Security Council demands halt to rebel attacks in Central African Republic
28 December 2012 – The Security Council has demanded that armed groups in the Central African Republic (CAR) immediately cease hostilities, following attacks on several towns in recent days, and called on all parties to seek a peaceful solution to the current crisis.
In a statement issued to the press, the 15-member body condemned "the continued attacks on several towns perpetrated by the 'Seleka' coalition of armed groups which gravely undermine the Libreville Comprehensive Peace Agreement and threaten the civilian population as well as the stability of the Central African Republic."
The 2008 Libreville Agreement helped bring a degree of stability to CAR, which has a history of political instability and recurring armed conflict. Earlier this week, rebels reportedly captured the northern city of Bambari as well as the area around Bria.
"The members of the Security Council reiterate their demand that the armed groups immediately cease hostilities, withdraw from captured cities and cease any further advance towards the city of Bangui," the statement added, referring to the capital of CAR.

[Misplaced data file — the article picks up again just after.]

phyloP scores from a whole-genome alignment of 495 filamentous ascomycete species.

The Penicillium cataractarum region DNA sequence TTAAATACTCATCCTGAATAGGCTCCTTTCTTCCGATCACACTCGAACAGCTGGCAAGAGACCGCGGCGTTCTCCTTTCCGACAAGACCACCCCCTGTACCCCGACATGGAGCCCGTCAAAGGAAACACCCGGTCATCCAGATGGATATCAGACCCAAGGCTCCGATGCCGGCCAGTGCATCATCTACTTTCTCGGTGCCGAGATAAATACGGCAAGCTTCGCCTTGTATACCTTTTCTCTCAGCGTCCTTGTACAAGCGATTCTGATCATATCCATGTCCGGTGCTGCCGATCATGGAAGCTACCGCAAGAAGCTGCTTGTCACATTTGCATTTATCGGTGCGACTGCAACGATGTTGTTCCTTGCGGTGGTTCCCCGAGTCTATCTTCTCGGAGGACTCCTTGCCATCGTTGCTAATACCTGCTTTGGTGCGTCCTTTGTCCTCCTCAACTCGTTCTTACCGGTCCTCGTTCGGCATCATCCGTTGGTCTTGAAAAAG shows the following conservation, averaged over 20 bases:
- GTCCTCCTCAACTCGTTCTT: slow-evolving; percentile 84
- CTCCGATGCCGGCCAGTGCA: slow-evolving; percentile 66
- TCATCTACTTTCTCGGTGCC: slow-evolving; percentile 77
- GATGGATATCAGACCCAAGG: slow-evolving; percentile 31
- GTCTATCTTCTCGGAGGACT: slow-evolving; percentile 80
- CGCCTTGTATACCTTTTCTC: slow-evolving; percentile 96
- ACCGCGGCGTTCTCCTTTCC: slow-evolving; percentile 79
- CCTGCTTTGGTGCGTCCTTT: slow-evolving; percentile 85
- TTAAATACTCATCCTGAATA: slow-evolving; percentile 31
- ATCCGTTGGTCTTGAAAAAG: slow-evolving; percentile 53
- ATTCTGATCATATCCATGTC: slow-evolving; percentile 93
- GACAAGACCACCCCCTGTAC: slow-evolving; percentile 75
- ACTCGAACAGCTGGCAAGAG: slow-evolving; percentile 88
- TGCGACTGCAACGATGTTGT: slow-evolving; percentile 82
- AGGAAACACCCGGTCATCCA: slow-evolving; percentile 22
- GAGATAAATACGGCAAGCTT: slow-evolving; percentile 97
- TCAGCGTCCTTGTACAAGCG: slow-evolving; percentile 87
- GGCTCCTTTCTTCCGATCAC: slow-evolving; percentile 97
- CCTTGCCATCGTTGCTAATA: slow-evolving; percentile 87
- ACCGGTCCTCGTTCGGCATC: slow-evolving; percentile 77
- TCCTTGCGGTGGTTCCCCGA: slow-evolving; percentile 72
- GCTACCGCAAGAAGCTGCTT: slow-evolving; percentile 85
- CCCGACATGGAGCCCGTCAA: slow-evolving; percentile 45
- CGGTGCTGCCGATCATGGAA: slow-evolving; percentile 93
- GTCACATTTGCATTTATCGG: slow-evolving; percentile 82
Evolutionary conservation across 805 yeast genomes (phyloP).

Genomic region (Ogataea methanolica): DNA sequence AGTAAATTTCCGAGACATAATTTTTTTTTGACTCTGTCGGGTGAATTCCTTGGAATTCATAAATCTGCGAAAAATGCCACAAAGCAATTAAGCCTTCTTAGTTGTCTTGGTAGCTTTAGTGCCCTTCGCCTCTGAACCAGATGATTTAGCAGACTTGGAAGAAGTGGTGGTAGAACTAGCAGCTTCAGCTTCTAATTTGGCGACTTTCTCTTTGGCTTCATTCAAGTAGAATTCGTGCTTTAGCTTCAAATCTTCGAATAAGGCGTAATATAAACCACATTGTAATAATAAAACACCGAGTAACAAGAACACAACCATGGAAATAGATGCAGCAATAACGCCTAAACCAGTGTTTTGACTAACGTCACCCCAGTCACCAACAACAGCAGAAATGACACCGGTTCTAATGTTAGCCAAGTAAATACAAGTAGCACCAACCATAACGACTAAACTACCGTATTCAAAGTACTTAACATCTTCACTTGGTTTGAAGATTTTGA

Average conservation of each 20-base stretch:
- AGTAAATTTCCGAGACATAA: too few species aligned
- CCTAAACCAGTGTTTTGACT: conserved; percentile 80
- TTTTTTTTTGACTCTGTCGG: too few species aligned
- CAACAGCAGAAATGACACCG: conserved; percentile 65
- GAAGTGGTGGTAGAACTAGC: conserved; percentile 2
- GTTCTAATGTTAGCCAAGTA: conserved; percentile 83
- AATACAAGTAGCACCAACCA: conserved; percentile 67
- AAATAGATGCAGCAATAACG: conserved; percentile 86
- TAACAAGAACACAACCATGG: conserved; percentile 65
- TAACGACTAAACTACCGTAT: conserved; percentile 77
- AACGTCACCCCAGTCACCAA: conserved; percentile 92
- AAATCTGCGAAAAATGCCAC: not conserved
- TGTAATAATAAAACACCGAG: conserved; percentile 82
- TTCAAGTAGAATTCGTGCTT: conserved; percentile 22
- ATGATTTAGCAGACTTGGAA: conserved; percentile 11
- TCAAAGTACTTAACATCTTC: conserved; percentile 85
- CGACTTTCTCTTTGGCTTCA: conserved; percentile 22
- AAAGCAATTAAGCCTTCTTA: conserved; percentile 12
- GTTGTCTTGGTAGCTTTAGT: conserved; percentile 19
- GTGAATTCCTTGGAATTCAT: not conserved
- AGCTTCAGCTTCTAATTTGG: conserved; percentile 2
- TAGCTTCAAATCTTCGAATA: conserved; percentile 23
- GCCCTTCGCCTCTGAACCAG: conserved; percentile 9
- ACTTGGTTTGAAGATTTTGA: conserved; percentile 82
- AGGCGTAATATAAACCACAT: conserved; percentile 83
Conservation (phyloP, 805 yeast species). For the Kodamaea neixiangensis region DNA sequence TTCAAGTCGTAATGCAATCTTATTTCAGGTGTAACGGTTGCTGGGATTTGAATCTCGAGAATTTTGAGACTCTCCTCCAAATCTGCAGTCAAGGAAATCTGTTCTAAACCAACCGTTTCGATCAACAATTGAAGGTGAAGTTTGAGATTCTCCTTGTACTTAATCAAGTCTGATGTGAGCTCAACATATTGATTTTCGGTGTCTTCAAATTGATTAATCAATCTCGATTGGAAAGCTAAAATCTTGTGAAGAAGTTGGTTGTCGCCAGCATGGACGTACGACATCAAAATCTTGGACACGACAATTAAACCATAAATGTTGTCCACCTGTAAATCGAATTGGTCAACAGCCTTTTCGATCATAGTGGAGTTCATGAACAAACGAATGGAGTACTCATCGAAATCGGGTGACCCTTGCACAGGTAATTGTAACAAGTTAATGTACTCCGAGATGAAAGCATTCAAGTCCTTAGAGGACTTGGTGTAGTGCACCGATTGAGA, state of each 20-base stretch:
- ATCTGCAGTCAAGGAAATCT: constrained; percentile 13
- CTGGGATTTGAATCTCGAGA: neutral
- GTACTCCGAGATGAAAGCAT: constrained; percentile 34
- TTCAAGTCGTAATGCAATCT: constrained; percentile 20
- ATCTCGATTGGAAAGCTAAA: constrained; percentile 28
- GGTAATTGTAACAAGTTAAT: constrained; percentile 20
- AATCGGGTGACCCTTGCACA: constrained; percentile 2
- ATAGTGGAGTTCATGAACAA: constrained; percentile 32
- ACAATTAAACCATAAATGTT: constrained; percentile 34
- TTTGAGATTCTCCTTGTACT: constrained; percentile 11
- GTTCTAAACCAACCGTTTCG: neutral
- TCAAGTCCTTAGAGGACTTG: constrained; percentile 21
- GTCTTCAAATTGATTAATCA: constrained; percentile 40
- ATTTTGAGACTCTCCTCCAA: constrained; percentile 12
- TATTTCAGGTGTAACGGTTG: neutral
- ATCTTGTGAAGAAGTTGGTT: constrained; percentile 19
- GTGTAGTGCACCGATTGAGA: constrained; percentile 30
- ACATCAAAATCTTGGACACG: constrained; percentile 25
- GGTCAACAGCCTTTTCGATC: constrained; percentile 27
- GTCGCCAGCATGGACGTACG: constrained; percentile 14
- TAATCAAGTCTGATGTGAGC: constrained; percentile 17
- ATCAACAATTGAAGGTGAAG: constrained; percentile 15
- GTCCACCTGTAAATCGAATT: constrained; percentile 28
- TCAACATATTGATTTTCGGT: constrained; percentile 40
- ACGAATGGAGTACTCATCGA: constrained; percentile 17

"They call on all parties to refrain from any acts of violence against civilians and to respect human rights and emphasize that those responsible for violations should be held accountable. They call again on all parties to seek a peaceful solution by engaging constructively in an appropriate political dialogue."
Secretary-General Ban Ki-moon on Wednesday condemned the rebel attacks and urged all parties to abide by the decisions of the Summit of the Heads of State of the Economic Community of Central African States (ECCAS), held in the Chadian capital of N'Djamena on 21 December, which provide a basis for a peaceful resolution of the dispute.
Mr. Ban's Special Representative and Head of the UN Integrated Peacebuilding Office in the CAR (BINUCA), Margaret Vogt, continues to engage the Government and the rebel leaders with a view to ensuring a ceasefire and initiating dialogue.
Meanwhile, the UN is temporarily relocating dependents and non-essential staff amid the latest violence.
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